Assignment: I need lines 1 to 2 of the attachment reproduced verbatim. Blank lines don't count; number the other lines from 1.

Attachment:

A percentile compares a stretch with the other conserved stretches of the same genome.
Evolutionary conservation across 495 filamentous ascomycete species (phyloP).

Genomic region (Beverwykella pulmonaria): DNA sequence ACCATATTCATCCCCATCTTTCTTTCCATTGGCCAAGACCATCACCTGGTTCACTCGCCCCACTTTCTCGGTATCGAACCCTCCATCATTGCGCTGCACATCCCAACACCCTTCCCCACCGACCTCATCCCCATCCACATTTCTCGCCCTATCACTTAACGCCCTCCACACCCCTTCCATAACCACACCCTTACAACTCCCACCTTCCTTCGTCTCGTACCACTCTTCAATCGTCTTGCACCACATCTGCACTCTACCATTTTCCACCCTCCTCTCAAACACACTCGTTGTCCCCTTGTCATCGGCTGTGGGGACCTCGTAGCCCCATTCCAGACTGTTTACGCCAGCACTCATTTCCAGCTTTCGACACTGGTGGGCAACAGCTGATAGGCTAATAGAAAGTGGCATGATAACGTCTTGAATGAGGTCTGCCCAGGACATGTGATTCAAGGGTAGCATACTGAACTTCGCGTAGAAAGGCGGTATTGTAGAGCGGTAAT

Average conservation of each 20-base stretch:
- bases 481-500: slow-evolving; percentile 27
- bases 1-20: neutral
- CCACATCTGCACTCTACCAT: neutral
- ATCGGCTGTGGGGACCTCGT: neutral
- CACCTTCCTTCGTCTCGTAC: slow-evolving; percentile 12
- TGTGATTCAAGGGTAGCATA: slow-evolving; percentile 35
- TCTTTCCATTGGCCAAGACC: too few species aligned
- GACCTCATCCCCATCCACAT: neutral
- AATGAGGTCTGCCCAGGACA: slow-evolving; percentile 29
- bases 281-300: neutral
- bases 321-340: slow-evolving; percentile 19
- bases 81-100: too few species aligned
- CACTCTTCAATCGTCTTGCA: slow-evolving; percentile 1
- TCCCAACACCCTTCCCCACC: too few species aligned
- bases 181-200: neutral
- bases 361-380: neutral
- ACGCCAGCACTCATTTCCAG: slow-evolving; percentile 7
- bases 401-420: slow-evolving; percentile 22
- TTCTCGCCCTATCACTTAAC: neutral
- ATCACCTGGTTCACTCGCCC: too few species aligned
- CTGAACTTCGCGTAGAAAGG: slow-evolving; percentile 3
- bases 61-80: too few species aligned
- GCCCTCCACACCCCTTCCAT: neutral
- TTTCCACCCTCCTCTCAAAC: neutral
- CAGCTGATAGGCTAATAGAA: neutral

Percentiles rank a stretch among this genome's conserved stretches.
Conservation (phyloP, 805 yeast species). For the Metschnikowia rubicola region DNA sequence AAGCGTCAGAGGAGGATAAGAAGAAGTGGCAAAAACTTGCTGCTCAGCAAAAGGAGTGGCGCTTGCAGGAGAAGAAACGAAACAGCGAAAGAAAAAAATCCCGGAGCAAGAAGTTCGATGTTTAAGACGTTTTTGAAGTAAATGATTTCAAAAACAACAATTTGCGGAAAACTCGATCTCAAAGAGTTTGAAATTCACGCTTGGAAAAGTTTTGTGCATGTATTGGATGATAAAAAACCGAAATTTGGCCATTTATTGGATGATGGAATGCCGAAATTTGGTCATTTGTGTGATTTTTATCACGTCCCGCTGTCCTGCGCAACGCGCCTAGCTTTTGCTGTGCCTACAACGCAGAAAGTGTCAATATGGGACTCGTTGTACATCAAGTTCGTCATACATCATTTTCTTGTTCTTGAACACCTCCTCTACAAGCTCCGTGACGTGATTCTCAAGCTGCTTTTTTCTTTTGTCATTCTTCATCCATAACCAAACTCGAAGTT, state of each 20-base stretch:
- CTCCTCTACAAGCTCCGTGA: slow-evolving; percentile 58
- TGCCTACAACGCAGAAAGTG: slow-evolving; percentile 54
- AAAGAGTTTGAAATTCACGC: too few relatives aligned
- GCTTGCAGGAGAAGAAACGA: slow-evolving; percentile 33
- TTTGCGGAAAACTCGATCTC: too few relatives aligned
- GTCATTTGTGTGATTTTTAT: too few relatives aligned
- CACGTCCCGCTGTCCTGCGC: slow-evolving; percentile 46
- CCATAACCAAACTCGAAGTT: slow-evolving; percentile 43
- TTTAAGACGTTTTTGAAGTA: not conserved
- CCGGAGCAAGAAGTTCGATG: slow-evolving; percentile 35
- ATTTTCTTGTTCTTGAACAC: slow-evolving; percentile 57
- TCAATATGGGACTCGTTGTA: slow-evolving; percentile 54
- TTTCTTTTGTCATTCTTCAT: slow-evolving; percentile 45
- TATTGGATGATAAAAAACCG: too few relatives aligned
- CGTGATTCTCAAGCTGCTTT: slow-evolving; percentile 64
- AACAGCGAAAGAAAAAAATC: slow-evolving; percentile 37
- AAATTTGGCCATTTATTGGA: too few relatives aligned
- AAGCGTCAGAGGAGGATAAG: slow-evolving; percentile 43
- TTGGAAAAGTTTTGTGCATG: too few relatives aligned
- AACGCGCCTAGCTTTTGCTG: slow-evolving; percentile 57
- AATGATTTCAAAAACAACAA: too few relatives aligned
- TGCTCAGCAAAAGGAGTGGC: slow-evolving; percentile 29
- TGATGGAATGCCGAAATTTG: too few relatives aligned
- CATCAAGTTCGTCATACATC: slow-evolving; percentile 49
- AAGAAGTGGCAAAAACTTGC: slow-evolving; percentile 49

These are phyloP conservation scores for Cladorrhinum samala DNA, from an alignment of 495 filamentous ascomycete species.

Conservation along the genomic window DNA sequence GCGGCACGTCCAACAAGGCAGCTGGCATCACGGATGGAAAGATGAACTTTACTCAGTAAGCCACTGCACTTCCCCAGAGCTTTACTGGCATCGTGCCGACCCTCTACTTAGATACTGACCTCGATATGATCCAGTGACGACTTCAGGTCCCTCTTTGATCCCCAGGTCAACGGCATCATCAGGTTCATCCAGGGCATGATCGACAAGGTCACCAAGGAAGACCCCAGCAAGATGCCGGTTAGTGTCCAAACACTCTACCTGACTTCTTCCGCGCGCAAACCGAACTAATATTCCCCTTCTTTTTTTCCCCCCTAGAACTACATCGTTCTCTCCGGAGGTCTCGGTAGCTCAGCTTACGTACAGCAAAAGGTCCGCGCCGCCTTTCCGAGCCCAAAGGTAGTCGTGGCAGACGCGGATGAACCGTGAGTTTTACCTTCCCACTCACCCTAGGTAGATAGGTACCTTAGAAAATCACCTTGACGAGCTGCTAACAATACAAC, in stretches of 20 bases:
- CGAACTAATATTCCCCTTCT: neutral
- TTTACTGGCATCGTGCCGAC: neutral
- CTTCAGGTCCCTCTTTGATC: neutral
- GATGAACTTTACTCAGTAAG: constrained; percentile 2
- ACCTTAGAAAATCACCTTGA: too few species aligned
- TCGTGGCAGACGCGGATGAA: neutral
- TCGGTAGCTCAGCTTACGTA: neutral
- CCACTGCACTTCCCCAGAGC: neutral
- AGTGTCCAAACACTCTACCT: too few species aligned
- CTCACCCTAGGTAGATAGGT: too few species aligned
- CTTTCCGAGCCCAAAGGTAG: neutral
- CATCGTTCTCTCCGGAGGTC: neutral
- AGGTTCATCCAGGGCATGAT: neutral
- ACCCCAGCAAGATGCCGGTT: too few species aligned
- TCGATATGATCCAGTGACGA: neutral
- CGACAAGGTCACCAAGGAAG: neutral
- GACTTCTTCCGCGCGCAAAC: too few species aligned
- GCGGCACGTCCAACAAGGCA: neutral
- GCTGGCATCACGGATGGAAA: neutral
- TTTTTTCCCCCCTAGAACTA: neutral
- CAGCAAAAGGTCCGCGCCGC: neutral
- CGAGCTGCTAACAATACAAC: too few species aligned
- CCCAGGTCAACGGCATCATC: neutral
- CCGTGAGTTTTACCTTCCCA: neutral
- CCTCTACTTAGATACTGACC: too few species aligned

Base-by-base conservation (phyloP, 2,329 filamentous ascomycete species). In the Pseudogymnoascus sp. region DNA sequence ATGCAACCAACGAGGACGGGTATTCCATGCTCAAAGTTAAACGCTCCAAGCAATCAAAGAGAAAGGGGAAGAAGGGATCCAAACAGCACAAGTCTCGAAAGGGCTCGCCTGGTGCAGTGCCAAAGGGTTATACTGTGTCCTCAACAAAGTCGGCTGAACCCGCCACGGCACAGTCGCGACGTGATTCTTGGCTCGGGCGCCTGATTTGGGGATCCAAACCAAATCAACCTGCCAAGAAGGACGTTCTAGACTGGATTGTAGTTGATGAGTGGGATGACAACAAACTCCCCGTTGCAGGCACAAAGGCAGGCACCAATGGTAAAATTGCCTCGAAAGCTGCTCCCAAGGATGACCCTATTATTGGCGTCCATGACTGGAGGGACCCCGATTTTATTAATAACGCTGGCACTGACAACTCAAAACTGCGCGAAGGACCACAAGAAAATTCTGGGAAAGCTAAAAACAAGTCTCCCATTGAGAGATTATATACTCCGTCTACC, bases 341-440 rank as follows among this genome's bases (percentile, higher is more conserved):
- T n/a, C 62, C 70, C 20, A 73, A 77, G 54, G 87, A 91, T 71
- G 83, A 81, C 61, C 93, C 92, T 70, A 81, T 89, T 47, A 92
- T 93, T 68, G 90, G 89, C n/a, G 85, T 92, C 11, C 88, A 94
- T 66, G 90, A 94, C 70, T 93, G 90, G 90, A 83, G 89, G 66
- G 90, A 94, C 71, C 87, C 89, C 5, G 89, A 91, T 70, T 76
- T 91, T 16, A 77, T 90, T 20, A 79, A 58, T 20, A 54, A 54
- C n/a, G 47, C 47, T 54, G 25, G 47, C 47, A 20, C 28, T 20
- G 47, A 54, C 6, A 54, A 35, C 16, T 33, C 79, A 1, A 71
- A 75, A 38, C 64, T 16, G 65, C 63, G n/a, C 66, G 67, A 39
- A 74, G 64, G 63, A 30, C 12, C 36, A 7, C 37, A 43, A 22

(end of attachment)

A percentile compares a stretch with the other conserved stretches of the same genome.
Evolutionary conservation across 495 filamentous ascomycete species (phyloP).